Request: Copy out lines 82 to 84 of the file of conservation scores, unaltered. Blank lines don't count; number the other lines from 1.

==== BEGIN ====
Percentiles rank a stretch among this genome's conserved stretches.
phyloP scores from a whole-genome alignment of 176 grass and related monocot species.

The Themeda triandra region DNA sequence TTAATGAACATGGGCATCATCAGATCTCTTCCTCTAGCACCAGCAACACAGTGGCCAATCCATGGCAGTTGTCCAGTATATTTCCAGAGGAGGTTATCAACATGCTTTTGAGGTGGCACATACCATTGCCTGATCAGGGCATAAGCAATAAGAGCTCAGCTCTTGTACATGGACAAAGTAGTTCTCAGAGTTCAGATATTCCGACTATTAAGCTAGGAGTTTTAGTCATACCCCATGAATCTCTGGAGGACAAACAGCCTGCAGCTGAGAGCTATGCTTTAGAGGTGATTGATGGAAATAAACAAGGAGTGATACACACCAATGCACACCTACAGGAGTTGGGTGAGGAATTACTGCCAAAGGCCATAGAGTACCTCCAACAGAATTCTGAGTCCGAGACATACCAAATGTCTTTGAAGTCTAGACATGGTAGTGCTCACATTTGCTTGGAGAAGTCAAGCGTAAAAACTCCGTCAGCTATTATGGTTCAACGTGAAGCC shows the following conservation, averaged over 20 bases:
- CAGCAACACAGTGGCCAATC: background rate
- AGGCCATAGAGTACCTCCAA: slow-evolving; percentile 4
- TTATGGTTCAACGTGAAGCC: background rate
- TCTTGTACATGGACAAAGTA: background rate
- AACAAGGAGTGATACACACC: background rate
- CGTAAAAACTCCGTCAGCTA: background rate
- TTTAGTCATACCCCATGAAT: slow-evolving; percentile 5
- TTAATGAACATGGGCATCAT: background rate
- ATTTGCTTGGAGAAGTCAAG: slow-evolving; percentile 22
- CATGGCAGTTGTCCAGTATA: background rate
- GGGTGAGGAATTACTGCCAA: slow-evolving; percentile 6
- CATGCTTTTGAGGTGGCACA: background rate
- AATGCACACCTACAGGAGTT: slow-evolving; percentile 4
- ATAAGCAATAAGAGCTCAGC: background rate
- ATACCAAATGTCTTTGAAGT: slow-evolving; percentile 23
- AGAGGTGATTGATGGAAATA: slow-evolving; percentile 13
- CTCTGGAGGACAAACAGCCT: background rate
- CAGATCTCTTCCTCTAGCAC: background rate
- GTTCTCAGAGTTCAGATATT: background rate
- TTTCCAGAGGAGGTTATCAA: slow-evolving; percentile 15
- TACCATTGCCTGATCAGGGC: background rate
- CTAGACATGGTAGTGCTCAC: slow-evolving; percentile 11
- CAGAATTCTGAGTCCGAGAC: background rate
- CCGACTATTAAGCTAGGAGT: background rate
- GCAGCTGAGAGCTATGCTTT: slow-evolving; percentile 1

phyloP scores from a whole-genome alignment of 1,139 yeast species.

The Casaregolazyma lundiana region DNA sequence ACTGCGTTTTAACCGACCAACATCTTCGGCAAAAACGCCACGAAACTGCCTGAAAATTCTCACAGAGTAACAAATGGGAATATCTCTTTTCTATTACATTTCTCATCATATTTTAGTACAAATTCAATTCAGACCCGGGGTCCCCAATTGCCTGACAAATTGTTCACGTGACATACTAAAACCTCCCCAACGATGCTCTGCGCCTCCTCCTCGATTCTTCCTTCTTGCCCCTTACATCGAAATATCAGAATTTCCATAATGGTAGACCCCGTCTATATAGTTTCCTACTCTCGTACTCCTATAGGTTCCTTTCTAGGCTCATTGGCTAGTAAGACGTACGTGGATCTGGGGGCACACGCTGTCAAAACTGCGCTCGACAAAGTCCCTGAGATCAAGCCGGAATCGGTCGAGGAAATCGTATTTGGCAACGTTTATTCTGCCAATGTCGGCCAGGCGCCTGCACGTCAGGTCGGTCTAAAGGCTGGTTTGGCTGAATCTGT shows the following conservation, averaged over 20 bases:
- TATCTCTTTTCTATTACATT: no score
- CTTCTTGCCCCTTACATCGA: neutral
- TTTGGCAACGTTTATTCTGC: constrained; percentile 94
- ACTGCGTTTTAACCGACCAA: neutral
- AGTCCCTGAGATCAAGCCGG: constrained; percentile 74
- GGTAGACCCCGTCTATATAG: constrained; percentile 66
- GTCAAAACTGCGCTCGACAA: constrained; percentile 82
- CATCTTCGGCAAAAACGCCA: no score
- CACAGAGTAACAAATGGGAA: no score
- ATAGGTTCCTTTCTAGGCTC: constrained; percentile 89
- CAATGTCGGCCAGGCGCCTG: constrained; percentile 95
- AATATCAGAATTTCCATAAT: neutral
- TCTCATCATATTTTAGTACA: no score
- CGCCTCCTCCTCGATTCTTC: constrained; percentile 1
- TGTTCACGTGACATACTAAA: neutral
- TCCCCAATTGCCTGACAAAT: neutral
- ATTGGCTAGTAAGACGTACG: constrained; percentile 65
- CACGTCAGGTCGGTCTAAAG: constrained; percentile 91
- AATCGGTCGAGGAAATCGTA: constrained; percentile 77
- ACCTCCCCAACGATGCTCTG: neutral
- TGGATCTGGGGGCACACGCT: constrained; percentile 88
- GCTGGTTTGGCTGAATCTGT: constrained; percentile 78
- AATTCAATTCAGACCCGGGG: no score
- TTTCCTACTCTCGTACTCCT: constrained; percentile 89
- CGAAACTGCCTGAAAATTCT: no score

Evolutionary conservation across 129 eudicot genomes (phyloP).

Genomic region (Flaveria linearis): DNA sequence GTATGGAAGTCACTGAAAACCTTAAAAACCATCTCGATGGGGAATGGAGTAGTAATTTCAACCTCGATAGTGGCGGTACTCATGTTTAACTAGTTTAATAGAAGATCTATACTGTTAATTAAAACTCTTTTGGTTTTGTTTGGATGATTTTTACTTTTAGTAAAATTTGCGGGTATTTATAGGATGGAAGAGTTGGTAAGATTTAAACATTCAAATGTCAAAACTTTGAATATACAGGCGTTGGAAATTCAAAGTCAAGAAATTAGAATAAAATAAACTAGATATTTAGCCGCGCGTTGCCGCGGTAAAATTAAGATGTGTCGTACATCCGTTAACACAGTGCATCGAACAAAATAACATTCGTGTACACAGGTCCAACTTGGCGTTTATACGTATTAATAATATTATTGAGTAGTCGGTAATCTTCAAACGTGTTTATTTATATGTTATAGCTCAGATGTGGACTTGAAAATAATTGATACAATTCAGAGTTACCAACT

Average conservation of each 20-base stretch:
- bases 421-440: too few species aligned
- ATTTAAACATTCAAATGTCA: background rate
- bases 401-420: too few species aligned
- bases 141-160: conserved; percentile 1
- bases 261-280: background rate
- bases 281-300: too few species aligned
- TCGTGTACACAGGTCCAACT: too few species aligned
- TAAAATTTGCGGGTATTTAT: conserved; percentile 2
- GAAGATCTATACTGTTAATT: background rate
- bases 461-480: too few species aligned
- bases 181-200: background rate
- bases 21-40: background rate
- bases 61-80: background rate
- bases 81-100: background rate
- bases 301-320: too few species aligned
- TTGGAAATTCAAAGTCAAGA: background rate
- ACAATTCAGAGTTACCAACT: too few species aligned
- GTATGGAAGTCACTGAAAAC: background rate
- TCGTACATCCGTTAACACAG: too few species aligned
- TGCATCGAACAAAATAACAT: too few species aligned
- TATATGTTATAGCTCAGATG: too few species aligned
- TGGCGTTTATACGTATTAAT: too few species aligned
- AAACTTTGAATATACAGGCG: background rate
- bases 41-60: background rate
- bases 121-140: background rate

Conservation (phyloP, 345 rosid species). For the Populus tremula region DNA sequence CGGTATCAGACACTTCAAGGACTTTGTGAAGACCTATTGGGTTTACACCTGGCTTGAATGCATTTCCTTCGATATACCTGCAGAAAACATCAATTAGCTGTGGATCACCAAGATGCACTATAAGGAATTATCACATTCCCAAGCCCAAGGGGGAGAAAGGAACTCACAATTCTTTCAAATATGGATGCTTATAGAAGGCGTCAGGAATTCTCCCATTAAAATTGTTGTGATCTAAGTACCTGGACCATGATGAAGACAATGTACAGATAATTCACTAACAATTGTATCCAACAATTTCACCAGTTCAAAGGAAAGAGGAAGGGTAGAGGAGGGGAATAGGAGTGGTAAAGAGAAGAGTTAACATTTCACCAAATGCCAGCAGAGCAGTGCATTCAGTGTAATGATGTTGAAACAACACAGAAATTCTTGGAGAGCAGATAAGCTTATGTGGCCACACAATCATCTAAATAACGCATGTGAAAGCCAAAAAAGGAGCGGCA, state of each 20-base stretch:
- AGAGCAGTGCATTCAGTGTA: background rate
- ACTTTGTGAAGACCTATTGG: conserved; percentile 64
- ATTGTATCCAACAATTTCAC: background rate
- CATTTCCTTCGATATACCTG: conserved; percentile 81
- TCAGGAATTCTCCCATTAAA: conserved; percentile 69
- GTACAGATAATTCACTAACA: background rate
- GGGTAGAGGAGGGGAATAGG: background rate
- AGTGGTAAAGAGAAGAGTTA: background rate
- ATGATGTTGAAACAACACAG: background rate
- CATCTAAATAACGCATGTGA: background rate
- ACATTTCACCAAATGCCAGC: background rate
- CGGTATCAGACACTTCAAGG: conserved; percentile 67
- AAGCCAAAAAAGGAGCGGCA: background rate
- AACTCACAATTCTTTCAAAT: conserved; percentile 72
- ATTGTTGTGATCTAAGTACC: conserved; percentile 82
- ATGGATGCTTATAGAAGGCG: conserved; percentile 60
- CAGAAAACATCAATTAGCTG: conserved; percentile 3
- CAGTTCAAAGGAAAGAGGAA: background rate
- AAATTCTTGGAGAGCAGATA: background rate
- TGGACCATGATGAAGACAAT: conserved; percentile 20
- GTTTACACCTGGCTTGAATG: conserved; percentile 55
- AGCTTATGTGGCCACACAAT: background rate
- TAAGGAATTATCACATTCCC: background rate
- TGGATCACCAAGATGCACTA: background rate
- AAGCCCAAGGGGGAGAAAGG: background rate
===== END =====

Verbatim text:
- bases 41-60: background rate
- bases 121-140: background rate

Conservation (phyloP, 345 rosid species). For the Populus tremula region DNA sequence CGGTATCAGACACTTCAAGGACTTTGTGAAGACCTATTGGGTTTACACCTGGCTTGAATGCATTTCCTTCGATATACCTGCAGAAAACATCAATTAGCTGTGGATCACCAAGATGCACTATAAGGAATTATCACATTCCCAAGCCCAAGGGGGAGAAAGGAACTCACAATTCTTTCAAATATGGATGCTTATAGAAGGCGTCAGGAATTCTCCCATTAAAATTGTTGTGATCTAAGTACCTGGACCATGATGAAGACAATGTACAGATAATTCACTAACAATTGTATCCAACAATTTCACCAGTTCAAAGGAAAGAGGAAGGGTAGAGGAGGGGAATAGGAGTGGTAAAGAGAAGAGTTAACATTTCACCAAATGCCAGCAGAGCAGTGCATTCAGTGTAATGATGTTGAAACAACACAGAAATTCTTGGAGAGCAGATAAGCTTATGTGGCCACACAATCATCTAAATAACGCATGTGAAAGCCAAAAAAGGAGCGGCA, state of each 20-base stretch: